Make reasonable efforts to ensure others, not authorized to participate in the video chat, cannot hear the discussions.
Ensure other patients are not in the background of the video chat to prevent unauthorized use or disclosure of that individual.
Confirm the party answering the video chat is the appropriate party before proceeding with discussions.
Be sure when ending video chat that it successfully ends so that other conversations or videos are not accidentally seen or overheard.
*FaceTime and Skype means of communication are not supported by HIPAA regulations outside of the current healthcare emergency. The Office of Civil Rights states:
“Health care providers may use popular applications that allow for video chats, such as FaceTime and Skype, to provide telehealth without risk that OCR might seek to impose a penalty for noncompliance with the HIPAA Rules related to the good faith provision of telehealth during the COVID-19 nationwide public health emergency.”2
The COVID-19 pandemic introduces unique considerations related to patient-specific care plans, the execution of trauma-informed care (TIC) and the implementation of protocols to prevent disease transmission allowing for the continued provision of quality care. In order to incorporate TIC, each patient’s unique history, specifically those relevant to the current environmental demands, should be addressed with strategic care planning.
Interdisciplinary teams must help alleviate the unintended consequences of social isolation and source control strategies (i.e. face mask use) while in pursuit of infection control. Now, more than ever, we must be familiar with our residents and newly admitted patients, their histories, potential triggers and preferences in order to develop and employ patient-specific TIC successfully.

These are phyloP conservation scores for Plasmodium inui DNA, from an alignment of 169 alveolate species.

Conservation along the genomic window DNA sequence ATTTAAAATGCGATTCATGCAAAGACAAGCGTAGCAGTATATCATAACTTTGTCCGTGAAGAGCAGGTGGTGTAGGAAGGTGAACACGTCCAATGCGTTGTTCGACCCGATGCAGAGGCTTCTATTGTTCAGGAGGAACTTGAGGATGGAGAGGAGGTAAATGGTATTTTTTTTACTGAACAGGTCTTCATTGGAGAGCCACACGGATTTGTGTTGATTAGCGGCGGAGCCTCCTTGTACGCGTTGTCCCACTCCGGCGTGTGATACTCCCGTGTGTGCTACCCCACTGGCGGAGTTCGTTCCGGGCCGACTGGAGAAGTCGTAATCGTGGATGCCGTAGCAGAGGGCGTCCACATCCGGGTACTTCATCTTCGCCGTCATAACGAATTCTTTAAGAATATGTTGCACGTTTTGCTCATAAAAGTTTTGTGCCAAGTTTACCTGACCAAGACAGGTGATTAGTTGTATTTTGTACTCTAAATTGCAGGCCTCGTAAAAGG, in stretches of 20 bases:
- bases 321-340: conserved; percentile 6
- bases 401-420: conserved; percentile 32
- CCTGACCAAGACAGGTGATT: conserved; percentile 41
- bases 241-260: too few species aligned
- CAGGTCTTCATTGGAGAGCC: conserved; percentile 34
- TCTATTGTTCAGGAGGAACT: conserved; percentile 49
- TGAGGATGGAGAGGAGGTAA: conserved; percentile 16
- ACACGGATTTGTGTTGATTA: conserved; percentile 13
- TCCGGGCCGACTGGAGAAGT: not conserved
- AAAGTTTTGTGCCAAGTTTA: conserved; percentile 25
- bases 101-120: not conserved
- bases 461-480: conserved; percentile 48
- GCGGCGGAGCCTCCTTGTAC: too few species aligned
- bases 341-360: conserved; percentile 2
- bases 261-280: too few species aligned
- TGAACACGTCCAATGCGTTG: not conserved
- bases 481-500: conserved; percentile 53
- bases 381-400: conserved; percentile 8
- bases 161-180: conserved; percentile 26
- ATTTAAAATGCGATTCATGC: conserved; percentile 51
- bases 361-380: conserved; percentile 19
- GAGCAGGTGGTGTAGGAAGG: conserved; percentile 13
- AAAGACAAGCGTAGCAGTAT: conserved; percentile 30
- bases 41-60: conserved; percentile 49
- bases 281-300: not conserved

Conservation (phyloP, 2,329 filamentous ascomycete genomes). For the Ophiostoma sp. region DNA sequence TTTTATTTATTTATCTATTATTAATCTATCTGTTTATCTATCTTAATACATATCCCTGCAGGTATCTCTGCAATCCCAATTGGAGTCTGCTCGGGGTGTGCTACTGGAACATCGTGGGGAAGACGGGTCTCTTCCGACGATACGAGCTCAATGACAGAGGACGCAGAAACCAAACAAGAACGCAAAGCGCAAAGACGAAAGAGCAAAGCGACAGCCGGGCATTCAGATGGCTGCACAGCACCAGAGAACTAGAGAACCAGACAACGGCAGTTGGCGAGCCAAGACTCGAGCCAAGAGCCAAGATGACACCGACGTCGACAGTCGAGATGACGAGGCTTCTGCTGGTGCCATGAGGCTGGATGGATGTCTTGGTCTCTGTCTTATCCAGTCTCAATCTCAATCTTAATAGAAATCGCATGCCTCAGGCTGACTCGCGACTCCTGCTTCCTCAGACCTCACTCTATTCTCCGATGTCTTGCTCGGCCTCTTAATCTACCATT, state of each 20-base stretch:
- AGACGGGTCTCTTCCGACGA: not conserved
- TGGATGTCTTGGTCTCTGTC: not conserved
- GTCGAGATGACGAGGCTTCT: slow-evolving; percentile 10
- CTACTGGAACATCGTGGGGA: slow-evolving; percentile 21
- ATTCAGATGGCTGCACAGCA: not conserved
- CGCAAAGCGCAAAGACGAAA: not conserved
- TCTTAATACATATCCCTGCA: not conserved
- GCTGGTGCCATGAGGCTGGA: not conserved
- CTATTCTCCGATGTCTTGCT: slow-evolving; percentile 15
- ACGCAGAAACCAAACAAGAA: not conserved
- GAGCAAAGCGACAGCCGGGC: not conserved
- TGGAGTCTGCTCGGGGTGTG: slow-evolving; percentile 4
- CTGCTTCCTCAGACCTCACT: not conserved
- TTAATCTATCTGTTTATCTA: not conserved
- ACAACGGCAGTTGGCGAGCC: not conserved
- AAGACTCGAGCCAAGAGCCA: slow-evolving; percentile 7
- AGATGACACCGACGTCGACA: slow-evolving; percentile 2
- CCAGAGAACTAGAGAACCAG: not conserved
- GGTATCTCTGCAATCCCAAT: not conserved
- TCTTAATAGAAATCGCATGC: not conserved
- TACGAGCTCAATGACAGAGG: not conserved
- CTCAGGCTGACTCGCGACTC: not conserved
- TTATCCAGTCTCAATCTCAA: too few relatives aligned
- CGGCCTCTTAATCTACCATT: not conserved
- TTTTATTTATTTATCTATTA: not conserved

Consider the following strategies:
Determine the health literacy of each resident/patient and provide education concerning infection control and prevention at their level of understanding to the diminish potential for new trauma
Adapt protocols as necessary and modify care plans accordingly to prevent re-traumatization.
Provide patients reassurance as often as necessary that protocols in place are in their best interest.
Address needs for a sense of normalcy by developing new routines, roles, and habits.
Mitigate the psychosocial effects of isolation through creative implementation of activities to promote socialization and engagement.
Utilize technology to facilitate connections with family and friends, when possible.
There are no shortages of avenues for success with TIC, but communication is critical for them all. At its core, TIC requires communication with the patient and their designated representative for historical knowledge and care plan updates. It takes each member of the interdisciplinary team offering specific insight resulting from their familiarity with the patient, to develop a thorough and comprehensive care plan for the individual that accomplishes preventing traumatization or re-traumatization. Do not diminish the explicit value each member brings as their contribution may very well be the one to enable positive patient outcomes.